Nobody much today reads Etienne de La Boetie’s work ‘On Voluntary Servitude’. Yet there was a time when this treatise – little more than a student essay dashed off by a sixteen-year-old in the 1550s amidst the French Wars of Religion- was the hottest book in Europe. Even in modern times, its influence has been felt in the twentieth century, while echoes of it can be traced in recent developments in Egypt.
Its central theme is how easy it can be for a tyrant to dominate the people, who can seem to be mesmerised by something which, despite abuses, can be a kind of blind adoration. But it only takes a few people, who have their eyes opened to the reality, to wake up and withdraw their co-operation, for a whole new movement of freedom to begin.
During the Second World War, ‘On Voluntary Servitude’ was used as a call to resistance against dictators. It has also been held up as a model for Gandhi’s campaign of the withdrawal of co-operation against the British in India.
The key element is that people begin to see things differently, to feel and desire and choose differently. Out of that is born a change of consciousness which can literally turn the world upside-down. In that sense it bears a close relationship to the Christian idea of repentance, of entering into a new way of seeing things where we see God, each other, and the world around us with fresh eyes. It picks up on what is, and always has been, the most revolutionary aspect of the Gospel: that there is a power in the Gospel which can change us, and not only us, but that same power can radically change the values by which the world conducts itself. It is the desire, the want, to be changed, which determines whether we are among those who de La Boetie saw as having their eyes opened to a new reality, or whether we continue in thrall to a modern version of slavery, whose values and standards we allow to dominate us.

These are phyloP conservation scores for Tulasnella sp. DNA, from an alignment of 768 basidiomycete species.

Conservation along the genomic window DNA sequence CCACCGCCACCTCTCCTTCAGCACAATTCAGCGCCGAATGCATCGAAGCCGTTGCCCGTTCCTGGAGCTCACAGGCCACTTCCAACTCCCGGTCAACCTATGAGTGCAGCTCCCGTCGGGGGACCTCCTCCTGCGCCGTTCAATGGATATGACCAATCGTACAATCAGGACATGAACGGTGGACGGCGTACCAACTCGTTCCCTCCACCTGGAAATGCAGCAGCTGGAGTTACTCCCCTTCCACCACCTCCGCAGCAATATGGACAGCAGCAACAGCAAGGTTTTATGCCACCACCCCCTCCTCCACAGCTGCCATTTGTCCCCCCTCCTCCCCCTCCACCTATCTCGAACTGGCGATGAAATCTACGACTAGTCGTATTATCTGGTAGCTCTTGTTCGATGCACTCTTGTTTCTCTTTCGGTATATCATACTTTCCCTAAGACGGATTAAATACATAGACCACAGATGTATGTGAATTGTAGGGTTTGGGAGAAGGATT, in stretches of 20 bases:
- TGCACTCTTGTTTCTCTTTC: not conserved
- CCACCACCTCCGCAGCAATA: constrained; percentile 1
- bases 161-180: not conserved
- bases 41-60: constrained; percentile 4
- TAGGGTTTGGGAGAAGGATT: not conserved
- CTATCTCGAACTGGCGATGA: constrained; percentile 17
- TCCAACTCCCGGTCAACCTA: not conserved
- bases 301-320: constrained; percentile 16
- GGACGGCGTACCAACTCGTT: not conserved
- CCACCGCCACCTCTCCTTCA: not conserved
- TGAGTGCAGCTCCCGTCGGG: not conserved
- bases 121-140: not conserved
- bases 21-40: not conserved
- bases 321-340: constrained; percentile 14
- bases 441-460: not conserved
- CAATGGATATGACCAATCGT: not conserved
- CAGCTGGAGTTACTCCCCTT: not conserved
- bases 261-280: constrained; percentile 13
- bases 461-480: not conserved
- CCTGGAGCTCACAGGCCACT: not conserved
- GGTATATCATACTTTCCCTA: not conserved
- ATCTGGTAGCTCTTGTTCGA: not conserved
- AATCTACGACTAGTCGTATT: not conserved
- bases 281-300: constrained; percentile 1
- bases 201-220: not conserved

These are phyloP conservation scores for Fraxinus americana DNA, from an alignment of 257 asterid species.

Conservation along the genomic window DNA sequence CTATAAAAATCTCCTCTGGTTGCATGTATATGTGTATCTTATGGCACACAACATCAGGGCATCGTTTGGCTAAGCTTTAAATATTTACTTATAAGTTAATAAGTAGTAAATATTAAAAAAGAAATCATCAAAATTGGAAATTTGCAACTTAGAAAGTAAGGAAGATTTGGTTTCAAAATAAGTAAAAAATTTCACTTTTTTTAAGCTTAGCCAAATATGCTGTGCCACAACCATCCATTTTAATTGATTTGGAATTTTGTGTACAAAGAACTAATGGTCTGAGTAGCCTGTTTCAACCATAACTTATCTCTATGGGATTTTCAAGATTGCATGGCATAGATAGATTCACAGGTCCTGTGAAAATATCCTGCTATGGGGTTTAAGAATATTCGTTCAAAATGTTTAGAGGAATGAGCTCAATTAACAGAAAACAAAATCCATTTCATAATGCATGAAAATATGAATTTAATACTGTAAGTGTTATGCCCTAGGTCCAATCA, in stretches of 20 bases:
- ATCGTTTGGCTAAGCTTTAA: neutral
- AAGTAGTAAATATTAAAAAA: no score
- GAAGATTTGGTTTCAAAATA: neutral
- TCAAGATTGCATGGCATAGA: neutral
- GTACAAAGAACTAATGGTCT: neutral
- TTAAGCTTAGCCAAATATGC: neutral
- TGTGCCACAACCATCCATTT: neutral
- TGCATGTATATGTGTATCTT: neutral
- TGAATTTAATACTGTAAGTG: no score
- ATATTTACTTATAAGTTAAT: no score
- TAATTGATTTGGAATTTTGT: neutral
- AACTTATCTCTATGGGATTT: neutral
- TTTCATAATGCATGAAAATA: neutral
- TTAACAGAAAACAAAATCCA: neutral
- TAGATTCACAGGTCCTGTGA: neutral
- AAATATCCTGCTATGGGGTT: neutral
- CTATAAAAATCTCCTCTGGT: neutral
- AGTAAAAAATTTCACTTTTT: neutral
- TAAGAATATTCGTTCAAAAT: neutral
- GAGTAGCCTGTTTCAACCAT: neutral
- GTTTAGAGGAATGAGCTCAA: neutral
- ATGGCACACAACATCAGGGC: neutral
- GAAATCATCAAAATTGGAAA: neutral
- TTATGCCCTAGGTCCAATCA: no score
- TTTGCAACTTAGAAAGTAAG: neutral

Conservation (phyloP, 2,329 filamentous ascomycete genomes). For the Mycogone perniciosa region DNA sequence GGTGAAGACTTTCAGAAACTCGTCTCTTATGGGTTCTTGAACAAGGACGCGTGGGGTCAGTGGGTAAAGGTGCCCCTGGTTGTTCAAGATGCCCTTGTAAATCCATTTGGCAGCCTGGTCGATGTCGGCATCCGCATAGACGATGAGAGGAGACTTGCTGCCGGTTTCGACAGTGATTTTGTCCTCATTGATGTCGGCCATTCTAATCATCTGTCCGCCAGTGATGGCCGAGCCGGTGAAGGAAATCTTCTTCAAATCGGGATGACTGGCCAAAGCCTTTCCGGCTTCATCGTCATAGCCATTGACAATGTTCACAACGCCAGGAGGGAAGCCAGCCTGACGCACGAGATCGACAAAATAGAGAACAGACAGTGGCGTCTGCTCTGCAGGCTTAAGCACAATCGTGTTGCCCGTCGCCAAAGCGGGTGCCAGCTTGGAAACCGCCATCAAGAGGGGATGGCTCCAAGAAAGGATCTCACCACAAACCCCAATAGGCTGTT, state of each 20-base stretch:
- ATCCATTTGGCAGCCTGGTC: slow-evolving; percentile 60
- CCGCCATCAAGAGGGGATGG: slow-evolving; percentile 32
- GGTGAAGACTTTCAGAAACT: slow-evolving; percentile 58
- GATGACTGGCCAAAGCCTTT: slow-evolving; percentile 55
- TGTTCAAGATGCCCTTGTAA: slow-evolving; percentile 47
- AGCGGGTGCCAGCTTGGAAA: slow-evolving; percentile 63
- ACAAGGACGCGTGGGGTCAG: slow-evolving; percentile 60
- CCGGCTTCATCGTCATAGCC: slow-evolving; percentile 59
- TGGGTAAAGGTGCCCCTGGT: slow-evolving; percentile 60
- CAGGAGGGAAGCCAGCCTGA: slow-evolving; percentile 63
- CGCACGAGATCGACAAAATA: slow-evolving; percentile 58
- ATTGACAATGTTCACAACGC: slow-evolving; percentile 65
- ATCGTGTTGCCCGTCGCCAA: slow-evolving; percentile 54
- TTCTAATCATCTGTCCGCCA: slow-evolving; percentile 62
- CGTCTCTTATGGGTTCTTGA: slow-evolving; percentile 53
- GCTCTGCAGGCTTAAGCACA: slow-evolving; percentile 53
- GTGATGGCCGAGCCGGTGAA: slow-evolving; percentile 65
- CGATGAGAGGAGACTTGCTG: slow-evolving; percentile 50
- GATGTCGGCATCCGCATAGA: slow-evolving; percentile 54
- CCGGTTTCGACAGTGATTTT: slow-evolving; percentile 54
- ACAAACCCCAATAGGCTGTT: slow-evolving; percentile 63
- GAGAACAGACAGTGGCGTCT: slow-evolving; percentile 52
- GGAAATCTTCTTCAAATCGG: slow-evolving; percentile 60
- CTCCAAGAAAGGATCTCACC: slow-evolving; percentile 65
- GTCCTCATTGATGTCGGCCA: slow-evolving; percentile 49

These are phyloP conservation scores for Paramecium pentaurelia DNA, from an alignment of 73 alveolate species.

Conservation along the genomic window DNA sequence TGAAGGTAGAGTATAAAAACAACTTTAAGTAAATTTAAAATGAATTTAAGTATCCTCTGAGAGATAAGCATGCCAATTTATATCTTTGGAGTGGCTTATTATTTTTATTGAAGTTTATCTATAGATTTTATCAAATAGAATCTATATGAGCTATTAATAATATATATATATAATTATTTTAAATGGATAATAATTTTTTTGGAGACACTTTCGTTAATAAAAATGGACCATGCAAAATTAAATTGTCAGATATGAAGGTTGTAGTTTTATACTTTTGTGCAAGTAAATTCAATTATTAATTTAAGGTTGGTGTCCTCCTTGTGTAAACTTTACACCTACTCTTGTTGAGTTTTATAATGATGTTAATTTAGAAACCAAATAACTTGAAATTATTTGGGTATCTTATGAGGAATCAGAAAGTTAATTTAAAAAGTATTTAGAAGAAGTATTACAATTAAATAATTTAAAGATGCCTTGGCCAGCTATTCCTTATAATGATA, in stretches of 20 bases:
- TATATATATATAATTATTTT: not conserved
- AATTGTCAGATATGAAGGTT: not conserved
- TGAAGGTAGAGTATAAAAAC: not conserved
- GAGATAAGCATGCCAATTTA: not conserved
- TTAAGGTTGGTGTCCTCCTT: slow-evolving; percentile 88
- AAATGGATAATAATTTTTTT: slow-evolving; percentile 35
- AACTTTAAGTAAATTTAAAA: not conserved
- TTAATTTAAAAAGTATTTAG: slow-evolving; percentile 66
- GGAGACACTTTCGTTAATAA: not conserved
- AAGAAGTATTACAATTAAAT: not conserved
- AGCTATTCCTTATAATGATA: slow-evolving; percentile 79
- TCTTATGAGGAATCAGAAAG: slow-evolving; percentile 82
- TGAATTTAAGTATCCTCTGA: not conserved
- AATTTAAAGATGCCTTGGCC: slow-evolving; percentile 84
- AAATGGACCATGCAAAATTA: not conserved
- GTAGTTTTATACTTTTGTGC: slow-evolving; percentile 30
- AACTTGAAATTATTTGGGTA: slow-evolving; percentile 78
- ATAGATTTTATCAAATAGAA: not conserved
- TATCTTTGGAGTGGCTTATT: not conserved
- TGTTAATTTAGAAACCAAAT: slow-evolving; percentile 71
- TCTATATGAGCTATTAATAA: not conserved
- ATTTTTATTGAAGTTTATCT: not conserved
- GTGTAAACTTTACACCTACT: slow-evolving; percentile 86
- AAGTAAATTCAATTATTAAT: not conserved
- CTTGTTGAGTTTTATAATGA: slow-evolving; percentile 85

Lent can be about many things for the Christian: a time to try to give ourselves more space for private prayer, or for discovering more about our faith through study or discussion groups; it can be a time for reflecting on our lifestyle, trying to live a little more simply, or for renewing our understanding of our discipleship through attending to our stewardship of our money, time and abilities. All of these are good and can profit us spiritually.
But at heart Lent is fundamentally about the business of repentance: repentance seen not as a grovelling to a God who makes us fear him, but as a change in our awareness of how things really are in the light of what God has shown us in Jesus Christ. And that change in our awareness is not something which only affects our private, inner life; it affects the way we look at the world and see God’s justice denied, God’s compassion frustrated, in so much that we see around us. Repentance should lead us not simply to a spiritual change within ourselves, but to a questioning of the values by which our society and our world are ordered. It should lead us to a recognition of the moral dimension in every aspect of our common life together. For Christians are called not to look at the world with a despairing shrug of the shoulders, as if to say ‘what can you do?’ Christians are called to have the vision to see with God’s eyes and, having seen, to point to what that requires in our dealings one with another. It is that withdrawing of co-operation from many of the values that surround us that proves the true test of whether we have yet found our own repentance.
Of course, the beginning of the acting out of repentance is picking up a cross and being willing to walk with it. It is carrying the cross into the heart of the public arena which, for some, can mean persecution, derision, imprisonment or worse. And we should remember to pray for those who, in their willingness to carry the cross and face the prospect of being broken, nevertheless continue their journey in faith.
True repentance is what Lent is about. Are we willing to use Lent as a time to challenge our own assumptions, prejudices and fears?